Increasing world population, increasing demand for and cost of protein-rich foods, and the continuing need to improve the nutritional and functional properties of protein ingredients have contributed to a greater research into blends or composites as food ingredients. Proteins co-precipitates have a range of biological, physical, chemical, functional, sensory and nutritional properties giving the potential application as product ingredients in the food industry, though relatively little published information is available on this subject. Camels serve as a major source of milk and meat in the Middle East, where there are great number of camels in Saudi Arabia, which is the second largest country in the production of camel milk after Somalia; Camel milk is considered a highly consumed food in the Arab Gulf states. Also, Proteins from Camels’ and Goats’ milks are characterized with different properties than cow proteins, and they are an important source for milk in the desert areas. The aim of this study was to obtain the co-precipitates proteins of camels’ and goats’ milk using different methods such as heat treatment with or without addition of calcium chloride (CaCl) or hydrochloric acid (HCl) as well as precipitation after the concentration of proteins by ultra-filtration and then study their physical and functional characteristics to recommend their use in the food industry.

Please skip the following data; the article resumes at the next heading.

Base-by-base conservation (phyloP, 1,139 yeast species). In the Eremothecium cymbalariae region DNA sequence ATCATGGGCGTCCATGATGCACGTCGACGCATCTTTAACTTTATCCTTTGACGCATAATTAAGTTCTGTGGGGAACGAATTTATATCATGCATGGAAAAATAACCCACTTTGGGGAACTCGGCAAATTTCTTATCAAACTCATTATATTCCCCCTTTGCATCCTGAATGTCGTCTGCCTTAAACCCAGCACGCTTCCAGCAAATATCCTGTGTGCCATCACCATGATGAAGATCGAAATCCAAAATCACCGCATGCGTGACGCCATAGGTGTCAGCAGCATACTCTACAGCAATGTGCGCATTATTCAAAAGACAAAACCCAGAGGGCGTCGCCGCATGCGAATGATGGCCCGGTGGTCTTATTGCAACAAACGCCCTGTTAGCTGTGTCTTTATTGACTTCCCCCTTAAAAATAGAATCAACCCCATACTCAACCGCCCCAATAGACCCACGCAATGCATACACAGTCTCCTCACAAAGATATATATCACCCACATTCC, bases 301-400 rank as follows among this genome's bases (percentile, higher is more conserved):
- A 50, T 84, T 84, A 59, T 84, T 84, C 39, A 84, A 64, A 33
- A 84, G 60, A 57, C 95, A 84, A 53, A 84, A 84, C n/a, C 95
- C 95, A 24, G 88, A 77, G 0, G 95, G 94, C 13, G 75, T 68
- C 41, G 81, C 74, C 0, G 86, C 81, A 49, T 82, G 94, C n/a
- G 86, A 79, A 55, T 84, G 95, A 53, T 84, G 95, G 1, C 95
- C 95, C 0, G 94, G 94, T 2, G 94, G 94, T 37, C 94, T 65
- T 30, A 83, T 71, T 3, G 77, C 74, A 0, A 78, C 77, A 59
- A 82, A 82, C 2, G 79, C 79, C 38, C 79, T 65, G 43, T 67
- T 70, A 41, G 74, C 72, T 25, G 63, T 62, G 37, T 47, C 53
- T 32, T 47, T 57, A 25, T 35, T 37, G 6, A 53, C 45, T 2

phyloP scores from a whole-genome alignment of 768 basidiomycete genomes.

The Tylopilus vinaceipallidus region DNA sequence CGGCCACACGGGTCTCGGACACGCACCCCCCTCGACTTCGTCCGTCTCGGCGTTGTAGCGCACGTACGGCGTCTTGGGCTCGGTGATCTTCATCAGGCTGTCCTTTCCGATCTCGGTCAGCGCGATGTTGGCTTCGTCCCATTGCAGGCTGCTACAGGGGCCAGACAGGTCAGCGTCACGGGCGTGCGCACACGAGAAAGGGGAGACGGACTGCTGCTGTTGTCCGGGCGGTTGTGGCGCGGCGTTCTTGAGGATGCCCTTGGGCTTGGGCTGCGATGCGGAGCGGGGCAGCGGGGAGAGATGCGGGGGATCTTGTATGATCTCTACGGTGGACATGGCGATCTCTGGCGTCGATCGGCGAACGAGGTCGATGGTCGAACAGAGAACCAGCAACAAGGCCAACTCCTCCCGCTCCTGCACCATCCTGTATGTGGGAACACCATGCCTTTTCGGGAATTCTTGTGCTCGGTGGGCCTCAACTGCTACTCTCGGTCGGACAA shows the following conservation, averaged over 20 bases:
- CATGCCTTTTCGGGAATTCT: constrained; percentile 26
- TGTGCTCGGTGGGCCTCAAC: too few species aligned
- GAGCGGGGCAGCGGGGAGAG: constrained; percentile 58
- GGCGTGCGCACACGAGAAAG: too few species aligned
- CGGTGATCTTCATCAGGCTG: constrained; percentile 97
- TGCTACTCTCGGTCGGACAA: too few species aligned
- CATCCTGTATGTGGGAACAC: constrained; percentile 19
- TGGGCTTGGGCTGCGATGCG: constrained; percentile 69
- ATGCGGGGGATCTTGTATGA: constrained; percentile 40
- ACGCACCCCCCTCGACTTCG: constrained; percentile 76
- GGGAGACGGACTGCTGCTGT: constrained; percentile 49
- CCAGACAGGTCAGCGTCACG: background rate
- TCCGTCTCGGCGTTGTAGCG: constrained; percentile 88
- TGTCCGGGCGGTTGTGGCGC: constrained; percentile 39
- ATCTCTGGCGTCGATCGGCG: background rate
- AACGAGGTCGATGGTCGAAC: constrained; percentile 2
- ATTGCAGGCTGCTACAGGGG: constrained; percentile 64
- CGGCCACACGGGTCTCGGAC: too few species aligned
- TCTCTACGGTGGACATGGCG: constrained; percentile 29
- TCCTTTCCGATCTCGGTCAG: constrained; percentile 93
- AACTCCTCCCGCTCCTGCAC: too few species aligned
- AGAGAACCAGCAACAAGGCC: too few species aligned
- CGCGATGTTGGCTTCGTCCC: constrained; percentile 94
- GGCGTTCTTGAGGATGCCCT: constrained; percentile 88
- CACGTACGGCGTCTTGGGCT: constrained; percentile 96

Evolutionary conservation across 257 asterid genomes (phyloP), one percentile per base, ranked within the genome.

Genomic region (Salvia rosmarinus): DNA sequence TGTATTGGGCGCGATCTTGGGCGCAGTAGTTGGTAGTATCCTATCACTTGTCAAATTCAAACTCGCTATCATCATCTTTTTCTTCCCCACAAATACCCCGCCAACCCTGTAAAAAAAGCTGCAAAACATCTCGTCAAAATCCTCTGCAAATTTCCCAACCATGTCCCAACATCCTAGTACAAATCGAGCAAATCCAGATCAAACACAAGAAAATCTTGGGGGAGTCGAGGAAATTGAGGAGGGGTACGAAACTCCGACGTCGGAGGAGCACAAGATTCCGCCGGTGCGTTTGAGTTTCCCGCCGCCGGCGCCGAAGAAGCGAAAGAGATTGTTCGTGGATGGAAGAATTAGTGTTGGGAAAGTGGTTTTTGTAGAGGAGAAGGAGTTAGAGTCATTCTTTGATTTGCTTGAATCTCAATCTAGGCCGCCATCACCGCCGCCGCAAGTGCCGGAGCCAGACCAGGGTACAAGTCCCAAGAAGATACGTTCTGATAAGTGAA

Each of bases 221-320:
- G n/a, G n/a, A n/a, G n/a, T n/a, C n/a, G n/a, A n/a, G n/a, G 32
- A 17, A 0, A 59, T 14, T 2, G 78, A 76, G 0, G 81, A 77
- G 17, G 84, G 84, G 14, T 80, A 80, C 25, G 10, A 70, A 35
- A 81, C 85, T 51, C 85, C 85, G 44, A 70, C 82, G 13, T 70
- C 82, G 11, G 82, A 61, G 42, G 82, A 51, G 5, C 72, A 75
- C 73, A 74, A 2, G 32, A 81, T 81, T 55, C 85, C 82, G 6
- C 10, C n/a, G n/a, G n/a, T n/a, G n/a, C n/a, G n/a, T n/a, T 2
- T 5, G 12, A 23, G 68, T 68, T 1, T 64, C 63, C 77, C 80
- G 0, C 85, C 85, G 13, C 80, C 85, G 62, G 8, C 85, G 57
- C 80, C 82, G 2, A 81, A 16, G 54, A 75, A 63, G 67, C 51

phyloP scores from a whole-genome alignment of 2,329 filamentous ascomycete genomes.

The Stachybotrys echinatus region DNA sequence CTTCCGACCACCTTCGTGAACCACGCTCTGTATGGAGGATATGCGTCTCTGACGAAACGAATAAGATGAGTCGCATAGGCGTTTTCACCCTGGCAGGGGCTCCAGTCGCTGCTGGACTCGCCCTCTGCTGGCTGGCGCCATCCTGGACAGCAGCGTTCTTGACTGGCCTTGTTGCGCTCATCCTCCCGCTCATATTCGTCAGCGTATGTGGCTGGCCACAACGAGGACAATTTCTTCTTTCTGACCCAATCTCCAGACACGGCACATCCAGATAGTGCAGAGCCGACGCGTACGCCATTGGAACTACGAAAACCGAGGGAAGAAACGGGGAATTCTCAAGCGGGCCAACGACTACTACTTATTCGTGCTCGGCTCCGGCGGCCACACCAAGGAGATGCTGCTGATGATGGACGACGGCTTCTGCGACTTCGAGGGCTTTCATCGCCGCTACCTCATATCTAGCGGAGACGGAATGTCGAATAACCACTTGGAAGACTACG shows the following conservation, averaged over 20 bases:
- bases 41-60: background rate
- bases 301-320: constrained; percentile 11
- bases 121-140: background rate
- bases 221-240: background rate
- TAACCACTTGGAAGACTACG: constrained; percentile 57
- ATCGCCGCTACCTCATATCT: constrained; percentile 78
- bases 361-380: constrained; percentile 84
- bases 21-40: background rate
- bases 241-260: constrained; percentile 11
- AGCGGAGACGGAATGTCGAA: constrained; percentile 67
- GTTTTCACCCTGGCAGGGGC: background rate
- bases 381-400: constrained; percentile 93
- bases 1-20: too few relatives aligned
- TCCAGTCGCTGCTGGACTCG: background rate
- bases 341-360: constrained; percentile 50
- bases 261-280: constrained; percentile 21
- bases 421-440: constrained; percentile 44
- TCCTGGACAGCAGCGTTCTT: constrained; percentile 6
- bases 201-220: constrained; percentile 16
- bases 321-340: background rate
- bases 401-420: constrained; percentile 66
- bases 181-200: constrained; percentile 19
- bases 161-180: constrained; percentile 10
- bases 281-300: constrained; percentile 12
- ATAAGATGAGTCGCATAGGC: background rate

Manal A AlGhsyar, Samir A Salem and Sahar H Ahmad
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